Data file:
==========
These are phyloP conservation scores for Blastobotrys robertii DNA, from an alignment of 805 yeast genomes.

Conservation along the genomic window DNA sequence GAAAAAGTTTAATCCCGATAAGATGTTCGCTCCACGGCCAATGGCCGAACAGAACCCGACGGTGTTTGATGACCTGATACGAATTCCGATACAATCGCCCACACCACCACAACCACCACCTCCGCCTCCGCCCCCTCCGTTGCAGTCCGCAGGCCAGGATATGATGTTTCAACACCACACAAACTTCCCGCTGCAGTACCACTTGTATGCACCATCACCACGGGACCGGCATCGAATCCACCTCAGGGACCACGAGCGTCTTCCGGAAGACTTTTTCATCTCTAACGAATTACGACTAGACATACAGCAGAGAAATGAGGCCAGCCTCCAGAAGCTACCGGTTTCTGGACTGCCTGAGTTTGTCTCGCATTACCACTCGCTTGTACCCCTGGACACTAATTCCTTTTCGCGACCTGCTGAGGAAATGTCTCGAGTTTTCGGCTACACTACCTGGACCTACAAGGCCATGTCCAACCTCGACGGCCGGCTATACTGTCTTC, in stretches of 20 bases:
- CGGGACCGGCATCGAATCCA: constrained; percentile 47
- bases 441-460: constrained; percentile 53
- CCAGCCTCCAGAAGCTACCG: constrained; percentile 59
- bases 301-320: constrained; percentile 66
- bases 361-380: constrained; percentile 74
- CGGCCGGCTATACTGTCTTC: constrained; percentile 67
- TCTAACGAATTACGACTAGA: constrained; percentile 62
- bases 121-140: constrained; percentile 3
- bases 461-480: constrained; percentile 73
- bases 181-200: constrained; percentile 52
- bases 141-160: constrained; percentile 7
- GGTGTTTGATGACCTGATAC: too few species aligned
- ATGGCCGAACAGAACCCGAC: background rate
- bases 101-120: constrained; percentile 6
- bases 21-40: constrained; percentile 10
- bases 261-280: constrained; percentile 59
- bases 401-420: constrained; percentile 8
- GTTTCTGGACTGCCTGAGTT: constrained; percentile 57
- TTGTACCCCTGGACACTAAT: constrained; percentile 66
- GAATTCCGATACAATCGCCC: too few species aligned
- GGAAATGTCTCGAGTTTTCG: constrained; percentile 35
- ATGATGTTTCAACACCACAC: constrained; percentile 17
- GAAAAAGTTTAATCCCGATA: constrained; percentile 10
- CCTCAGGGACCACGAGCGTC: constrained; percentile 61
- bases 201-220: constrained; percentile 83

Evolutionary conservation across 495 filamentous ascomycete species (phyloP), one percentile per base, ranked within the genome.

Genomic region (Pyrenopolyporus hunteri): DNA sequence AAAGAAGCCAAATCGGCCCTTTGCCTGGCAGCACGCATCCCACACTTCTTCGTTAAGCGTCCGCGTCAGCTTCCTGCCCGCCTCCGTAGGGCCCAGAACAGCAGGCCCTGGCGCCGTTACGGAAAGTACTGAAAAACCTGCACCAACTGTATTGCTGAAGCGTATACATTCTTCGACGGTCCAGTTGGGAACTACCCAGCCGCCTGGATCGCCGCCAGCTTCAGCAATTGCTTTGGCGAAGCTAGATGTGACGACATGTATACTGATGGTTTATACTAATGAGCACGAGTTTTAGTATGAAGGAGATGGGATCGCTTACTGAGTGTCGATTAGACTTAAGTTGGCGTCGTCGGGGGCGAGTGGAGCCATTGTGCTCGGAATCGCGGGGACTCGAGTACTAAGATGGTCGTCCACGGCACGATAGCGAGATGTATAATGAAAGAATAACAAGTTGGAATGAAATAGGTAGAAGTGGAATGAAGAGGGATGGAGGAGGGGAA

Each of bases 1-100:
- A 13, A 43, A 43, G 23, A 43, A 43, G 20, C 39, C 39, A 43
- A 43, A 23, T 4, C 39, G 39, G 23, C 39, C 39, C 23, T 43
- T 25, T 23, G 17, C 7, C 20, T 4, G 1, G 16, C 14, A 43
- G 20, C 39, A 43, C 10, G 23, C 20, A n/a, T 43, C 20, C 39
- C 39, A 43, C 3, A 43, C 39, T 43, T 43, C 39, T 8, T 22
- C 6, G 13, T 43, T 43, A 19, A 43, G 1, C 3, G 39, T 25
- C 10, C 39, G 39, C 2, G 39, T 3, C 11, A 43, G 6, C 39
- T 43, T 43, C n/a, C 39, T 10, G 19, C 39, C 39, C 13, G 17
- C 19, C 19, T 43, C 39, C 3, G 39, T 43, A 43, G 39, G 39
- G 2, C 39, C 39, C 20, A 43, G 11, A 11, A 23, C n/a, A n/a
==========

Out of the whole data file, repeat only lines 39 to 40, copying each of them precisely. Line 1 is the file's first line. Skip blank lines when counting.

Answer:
- C 19, C 19, T 43, C 39, C 3, G 39, T 43, A 43, G 39, G 39
- G 2, C 39, C 39, C 20, A 43, G 11, A 11, A 23, C n/a, A n/a